WO2000041406A1 - An agent based distributed call setup method - Google Patents

An agent based distributed call setup method Download PDF

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Publication number
WO2000041406A1
WO2000041406A1 PCT/SE1999/002204 SE9902204W WO0041406A1 WO 2000041406 A1 WO2000041406 A1 WO 2000041406A1 SE 9902204 W SE9902204 W SE 9902204W WO 0041406 A1 WO0041406 A1 WO 0041406A1
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WO
WIPO (PCT)
Prior art keywords
user
call
terminals
agent
characterised
Prior art date
Application number
PCT/SE1999/002204
Other languages
French (fr)
Inventor
Stefan Willehadson
Johan Montelius
Jan Gabrielsson
Original Assignee
Telefonaktiebolaget Lm Ericsson (Publ)
Priority date (The priority date is an assumption and is not a legal conclusion. Google has not performed a legal analysis and makes no representation as to the accuracy of the date listed.)
Filing date
Publication date
Priority to SE9804598A priority Critical patent/SE514119C2/en
Priority to SE9804598-2 priority
Application filed by Telefonaktiebolaget Lm Ericsson (Publ) filed Critical Telefonaktiebolaget Lm Ericsson (Publ)
Publication of WO2000041406A1 publication Critical patent/WO2000041406A1/en

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Classifications

    • HELECTRICITY
    • H04ELECTRIC COMMUNICATION TECHNIQUE
    • H04QSELECTING
    • H04Q3/00Selecting arrangements
    • H04Q3/0016Arrangements providing connection between exchanges
    • H04Q3/0029Provisions for intelligent networking
    • H04Q3/005Personal communications services, e.g. provisions for portability of subscriber numbers
    • HELECTRICITY
    • H04ELECTRIC COMMUNICATION TECHNIQUE
    • H04MTELEPHONIC COMMUNICATION
    • H04M3/00Automatic or semi-automatic exchanges
    • H04M3/42Systems providing special services or facilities to subscribers
    • H04M3/48Arrangements for recalling a calling subscriber when the wanted subscriber ceases to be busy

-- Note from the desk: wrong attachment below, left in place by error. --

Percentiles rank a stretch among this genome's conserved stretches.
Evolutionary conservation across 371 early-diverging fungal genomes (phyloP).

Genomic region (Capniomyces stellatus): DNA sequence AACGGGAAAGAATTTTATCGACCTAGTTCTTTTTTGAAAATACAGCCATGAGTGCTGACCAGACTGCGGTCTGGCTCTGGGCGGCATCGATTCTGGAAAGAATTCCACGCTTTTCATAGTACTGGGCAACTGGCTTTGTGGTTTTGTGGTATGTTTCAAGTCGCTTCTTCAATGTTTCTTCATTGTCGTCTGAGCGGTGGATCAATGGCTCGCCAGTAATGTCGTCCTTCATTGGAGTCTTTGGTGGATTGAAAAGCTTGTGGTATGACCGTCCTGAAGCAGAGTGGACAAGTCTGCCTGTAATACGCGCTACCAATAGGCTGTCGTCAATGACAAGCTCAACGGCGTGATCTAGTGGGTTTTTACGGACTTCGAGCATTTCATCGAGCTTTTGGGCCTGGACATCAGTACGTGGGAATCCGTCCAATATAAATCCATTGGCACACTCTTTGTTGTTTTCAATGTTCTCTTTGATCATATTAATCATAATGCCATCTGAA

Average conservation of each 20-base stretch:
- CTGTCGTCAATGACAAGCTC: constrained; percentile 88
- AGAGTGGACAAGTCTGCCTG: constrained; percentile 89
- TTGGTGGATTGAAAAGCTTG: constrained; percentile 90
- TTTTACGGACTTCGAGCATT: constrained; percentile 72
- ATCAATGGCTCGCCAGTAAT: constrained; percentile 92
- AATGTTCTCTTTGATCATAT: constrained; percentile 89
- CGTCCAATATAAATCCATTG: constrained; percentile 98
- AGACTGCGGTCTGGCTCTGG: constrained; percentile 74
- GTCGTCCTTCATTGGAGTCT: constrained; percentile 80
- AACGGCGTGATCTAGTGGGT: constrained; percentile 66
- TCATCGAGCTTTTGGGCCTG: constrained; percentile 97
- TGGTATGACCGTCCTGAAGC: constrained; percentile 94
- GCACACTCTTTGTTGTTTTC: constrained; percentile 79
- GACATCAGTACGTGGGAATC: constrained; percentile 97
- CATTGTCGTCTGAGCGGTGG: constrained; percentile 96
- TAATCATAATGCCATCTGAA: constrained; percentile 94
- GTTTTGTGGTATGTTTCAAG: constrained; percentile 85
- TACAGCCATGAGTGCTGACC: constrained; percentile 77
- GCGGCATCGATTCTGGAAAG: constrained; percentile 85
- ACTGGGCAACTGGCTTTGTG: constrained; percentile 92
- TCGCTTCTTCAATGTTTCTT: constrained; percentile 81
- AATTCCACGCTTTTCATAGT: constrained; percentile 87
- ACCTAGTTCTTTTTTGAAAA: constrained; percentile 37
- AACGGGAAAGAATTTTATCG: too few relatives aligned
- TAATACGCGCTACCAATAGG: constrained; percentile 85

Abstract

The present invention relates generally to an agent-based method for setting up a call between at least two parties. More particularly the invention relates to a method of performing call screening and terminal matching during call setup, when the parties involved have several communication terminals. This is solved by means of an agent-based distributed call setup algorithm where a distributed agent (400, 410) represents each party in the system. The agents have information about the respective party's communication terminals, their addresses and the capabilities of said terminals. Each agent also has information about the whereabouts of the user, and is used as a secretary assisting in the call setup process. From the parties' point of view the call interface is similar with the interfaces of today, however, the call setup method offers a much more powerful service where terminals are matched and screening performed.

Description

AN AGENT BASED DISTRIBUTED CALL SETUP METHOD

TECHNICAL FIELD OF THE INVENTION

The present invention relates generally to agent-based methods for setting up calls between at least two parties . More particularly the invention relates to a method of performing call screening and terminal matching during call setup when the parties involved each has several communication terminals.

The invention also relates to an arrangement for carrying out said method.

DESCRIPTION OF RELATED ART

Today it is very common that a person has several communication terminals with different capabilities, e.g. a mobile phone, an Internet connected computer, a fax or an ordinary phone. In order to reach a person, a phone number has to be dialled or an Internet address or an URL (Universal Resource Locator) has to be entered on the calling terminal to set up the call . The phone number dialled is actually an identification of the terminal or extension that is dialled; hence the phone number maps directly to a physical address .